HOLMAN BECAME became an overnight sensation with her singing of "Moanin' Low," and what was termed "a torrid dance" with co-star Webb. (Anyone who remembers the characters Webb went on to play in movies — "Laura," "Mr. Belvedere Goes to College," "Cheaper By The Dozen," etc. — might snicker at the word "torrid," but in his younger days Webb apparently was quite good in musicals and had an excellent singing voice.")
"Moanin' Low" became one of her signature songs, the other being "Body and Soul," which she introduced in her next show, "Three's a Crowd," also with Webb and Allen. (Today people are more likely to associate "Moanin' Low" with actress Claire Trevor, who sang it during her Oscar-winning performance as a washed up, alcoholic singer in the 1949 film, "Key Largo.")
When 1931 began, Libby Holman was as successful as she would ever be. Her singing, delivered in an unusually deep voice, was considered soulful, exotic and strongly influenced by Negro spirituals. It was rumored that she was mulatto — half white, half black — but that may have come from misconceptions that exist even today. African-Americans aren't the only people who sing the blues. (They certainly don't have anything on the Irish.)
As for the botched tonsillectomy, it's more likely she simply worked with the tools she was given at birth. (One of her songs available online, "My Man Is On the Make," from 1929, is not especially deep or soulful. Years later no one felt it necessary to explain why Marlene Dietrich's voice was so low and husky when she crooned "Falling in Love Again." In other words, Libby Holman's voice probably was what it was; no explanations or labels required.)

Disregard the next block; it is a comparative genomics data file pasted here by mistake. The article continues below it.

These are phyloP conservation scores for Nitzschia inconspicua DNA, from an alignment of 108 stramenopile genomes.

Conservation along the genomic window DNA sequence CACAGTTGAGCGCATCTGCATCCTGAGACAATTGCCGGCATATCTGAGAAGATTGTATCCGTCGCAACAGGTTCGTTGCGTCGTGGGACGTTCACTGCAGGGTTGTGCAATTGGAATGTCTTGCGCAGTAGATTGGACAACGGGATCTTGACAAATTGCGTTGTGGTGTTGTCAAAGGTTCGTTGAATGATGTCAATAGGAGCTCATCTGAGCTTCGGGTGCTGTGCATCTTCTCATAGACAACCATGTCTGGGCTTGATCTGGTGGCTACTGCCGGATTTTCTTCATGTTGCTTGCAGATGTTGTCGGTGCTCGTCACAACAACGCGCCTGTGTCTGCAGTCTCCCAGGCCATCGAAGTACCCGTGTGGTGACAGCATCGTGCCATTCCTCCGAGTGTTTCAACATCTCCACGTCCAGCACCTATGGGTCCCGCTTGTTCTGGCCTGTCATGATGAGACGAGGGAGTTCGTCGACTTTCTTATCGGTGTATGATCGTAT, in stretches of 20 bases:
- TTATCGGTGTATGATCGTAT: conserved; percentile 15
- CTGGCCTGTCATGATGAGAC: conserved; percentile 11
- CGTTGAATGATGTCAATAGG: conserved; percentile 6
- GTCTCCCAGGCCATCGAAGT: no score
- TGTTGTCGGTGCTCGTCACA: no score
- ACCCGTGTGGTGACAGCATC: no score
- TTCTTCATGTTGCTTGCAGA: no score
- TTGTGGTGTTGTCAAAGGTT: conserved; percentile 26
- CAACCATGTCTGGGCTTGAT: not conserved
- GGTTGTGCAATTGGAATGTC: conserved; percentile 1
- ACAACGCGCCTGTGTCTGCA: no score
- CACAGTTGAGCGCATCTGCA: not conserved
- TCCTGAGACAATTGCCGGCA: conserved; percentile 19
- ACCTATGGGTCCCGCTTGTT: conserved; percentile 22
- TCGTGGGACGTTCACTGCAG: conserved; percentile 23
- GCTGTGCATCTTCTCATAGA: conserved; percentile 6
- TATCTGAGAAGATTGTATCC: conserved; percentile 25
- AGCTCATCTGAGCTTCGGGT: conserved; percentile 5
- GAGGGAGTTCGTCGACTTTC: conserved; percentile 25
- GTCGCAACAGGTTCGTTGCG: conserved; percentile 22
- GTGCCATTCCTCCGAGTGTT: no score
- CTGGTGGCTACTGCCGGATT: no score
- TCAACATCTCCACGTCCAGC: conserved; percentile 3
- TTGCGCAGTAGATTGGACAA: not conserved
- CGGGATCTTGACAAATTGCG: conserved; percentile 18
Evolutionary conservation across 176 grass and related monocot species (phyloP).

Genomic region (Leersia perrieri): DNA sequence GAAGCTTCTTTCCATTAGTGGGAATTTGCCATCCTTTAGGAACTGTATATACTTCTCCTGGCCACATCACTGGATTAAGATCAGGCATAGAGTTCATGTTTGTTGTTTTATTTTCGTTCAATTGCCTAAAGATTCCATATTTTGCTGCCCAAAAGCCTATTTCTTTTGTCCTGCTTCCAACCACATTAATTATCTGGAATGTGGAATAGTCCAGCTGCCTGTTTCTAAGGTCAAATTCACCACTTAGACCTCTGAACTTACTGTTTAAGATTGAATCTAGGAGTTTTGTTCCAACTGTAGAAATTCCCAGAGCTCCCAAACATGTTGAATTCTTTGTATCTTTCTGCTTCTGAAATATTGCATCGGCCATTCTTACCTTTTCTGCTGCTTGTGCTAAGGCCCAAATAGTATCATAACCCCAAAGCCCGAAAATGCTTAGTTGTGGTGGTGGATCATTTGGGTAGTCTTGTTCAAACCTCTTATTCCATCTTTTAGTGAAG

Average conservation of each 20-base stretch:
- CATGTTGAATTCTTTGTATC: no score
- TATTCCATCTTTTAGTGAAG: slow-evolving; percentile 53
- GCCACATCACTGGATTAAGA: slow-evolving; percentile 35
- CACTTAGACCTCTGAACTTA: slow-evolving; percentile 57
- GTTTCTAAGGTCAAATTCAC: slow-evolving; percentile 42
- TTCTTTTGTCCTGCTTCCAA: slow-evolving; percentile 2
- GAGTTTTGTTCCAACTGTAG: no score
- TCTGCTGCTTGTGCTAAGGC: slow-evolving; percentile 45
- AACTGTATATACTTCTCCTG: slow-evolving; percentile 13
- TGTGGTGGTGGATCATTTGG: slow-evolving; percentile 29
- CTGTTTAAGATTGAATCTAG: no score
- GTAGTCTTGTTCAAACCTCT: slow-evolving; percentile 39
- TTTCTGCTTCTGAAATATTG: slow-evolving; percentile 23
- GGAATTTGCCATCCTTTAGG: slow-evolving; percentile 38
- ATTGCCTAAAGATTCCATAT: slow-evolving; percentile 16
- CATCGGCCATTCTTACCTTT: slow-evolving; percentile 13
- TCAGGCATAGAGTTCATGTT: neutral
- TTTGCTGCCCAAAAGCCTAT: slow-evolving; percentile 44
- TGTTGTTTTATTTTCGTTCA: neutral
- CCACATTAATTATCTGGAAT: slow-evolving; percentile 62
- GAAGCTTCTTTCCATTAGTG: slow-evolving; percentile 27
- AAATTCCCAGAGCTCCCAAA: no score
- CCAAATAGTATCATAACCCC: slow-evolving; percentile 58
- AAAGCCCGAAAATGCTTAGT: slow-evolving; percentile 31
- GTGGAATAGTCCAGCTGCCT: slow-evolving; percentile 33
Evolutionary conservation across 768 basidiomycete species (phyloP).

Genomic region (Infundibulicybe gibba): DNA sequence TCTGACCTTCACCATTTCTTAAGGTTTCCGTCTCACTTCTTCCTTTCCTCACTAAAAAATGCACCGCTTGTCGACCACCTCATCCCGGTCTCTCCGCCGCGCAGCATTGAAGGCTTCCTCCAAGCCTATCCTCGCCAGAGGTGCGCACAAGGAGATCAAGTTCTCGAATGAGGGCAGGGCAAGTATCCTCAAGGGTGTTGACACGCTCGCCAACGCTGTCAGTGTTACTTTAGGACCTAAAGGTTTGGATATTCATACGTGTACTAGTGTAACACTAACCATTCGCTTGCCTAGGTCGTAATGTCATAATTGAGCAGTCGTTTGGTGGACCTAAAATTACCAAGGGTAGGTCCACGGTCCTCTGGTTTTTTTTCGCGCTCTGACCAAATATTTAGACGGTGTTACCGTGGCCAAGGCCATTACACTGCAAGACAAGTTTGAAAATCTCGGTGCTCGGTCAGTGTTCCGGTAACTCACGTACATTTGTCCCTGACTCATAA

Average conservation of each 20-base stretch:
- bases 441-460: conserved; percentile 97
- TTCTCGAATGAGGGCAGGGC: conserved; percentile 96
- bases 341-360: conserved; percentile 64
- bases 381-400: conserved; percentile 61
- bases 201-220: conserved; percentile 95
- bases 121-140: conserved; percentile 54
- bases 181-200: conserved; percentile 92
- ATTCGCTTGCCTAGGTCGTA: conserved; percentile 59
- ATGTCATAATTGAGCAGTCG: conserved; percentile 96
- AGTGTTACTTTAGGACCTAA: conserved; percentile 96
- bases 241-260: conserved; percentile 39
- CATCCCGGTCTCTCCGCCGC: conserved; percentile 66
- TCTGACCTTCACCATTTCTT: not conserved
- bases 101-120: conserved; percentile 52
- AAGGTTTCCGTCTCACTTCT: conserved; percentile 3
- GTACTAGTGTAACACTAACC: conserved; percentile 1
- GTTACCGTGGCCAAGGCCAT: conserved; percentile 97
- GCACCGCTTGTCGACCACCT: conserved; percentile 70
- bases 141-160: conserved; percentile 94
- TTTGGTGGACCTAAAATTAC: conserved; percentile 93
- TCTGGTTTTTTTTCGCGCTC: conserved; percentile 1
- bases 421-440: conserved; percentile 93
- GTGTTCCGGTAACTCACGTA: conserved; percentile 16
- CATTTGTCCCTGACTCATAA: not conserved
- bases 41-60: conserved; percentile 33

According to "Jews, Race and Popular Music" (2009) by Jon Stratton, Libby Holman said this to a reporter from the Daily Mirror in 1931:
“My singing is like Flamenco. Sometimes it’s perfectly hideous. I try to convey anguish, anger, tragedy, passion. When you’re expressing emotions like these you cannot have a pure tone.” She said the songs she sang were about people who have had difficult times in love, but who don’t surrender. “They just say, ‘that’s my plight and I’m going to take it in my stride.’ That’s what torch singing is about.”
Holman, the singer, developed a cult-like following after the Reynolds tragedy detoured her theater career. There are several Holman songs that can be sampled online, including a 1940s version of "House of the Rising Sun," which is a test. Anyone who can make it through the entire song qualifies for the Libby Holman fan club. Her ver ... sion ... is ... ex ... cru ... ci ... at ... ing ... ly ... slow.